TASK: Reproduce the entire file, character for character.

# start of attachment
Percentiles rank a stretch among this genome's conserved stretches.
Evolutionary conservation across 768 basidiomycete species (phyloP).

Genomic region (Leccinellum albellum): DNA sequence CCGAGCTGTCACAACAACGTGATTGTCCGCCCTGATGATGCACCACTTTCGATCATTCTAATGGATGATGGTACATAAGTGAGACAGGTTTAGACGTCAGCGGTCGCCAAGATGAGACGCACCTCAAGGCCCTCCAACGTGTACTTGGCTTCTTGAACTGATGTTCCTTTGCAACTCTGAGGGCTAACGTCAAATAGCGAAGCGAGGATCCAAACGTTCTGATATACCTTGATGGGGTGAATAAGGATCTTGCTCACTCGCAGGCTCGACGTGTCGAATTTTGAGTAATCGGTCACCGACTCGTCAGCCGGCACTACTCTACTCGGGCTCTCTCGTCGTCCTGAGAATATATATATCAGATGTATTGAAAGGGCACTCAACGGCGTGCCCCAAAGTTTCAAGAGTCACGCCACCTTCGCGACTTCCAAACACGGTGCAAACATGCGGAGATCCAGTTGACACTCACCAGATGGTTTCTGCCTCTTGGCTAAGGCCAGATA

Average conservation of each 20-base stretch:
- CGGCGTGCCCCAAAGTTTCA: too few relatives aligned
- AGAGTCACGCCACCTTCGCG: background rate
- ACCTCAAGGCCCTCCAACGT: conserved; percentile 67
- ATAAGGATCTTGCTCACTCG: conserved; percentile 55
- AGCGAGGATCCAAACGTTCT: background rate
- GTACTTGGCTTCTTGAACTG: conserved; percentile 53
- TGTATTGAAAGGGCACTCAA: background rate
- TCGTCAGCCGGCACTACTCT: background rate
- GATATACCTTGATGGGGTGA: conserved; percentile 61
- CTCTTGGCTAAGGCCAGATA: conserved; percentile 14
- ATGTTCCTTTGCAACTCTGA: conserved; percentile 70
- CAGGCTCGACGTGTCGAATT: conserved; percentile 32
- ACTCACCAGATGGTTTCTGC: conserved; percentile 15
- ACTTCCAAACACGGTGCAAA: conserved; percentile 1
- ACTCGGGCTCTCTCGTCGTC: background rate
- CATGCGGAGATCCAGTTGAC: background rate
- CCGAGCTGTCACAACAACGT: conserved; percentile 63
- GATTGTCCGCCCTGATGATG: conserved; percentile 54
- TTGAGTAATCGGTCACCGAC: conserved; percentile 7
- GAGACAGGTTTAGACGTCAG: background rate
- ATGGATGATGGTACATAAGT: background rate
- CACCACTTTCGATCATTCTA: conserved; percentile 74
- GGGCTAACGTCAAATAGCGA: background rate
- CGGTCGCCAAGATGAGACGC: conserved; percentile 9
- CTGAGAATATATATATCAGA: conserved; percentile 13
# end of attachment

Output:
Percentiles rank a stretch among this genome's conserved stretches.
Evolutionary conservation across 768 basidiomycete species (phyloP).

Genomic region (Leccinellum albellum): DNA sequence CCGAGCTGTCACAACAACGTGATTGTCCGCCCTGATGATGCACCACTTTCGATCATTCTAATGGATGATGGTACATAAGTGAGACAGGTTTAGACGTCAGCGGTCGCCAAGATGAGACGCACCTCAAGGCCCTCCAACGTGTACTTGGCTTCTTGAACTGATGTTCCTTTGCAACTCTGAGGGCTAACGTCAAATAGCGAAGCGAGGATCCAAACGTTCTGATATACCTTGATGGGGTGAATAAGGATCTTGCTCACTCGCAGGCTCGACGTGTCGAATTTTGAGTAATCGGTCACCGACTCGTCAGCCGGCACTACTCTACTCGGGCTCTCTCGTCGTCCTGAGAATATATATATCAGATGTATTGAAAGGGCACTCAACGGCGTGCCCCAAAGTTTCAAGAGTCACGCCACCTTCGCGACTTCCAAACACGGTGCAAACATGCGGAGATCCAGTTGACACTCACCAGATGGTTTCTGCCTCTTGGCTAAGGCCAGATA

Average conservation of each 20-base stretch:
- CGGCGTGCCCCAAAGTTTCA: too few relatives aligned
- AGAGTCACGCCACCTTCGCG: background rate
- ACCTCAAGGCCCTCCAACGT: conserved; percentile 67
- ATAAGGATCTTGCTCACTCG: conserved; percentile 55
- AGCGAGGATCCAAACGTTCT: background rate
- GTACTTGGCTTCTTGAACTG: conserved; percentile 53
- TGTATTGAAAGGGCACTCAA: background rate
- TCGTCAGCCGGCACTACTCT: background rate
- GATATACCTTGATGGGGTGA: conserved; percentile 61
- CTCTTGGCTAAGGCCAGATA: conserved; percentile 14
- ATGTTCCTTTGCAACTCTGA: conserved; percentile 70
- CAGGCTCGACGTGTCGAATT: conserved; percentile 32
- ACTCACCAGATGGTTTCTGC: conserved; percentile 15
- ACTTCCAAACACGGTGCAAA: conserved; percentile 1
- ACTCGGGCTCTCTCGTCGTC: background rate
- CATGCGGAGATCCAGTTGAC: background rate
- CCGAGCTGTCACAACAACGT: conserved; percentile 63
- GATTGTCCGCCCTGATGATG: conserved; percentile 54
- TTGAGTAATCGGTCACCGAC: conserved; percentile 7
- GAGACAGGTTTAGACGTCAG: background rate
- ATGGATGATGGTACATAAGT: background rate
- CACCACTTTCGATCATTCTA: conserved; percentile 74
- GGGCTAACGTCAAATAGCGA: background rate
- CGGTCGCCAAGATGAGACGC: conserved; percentile 9
- CTGAGAATATATATATCAGA: conserved; percentile 13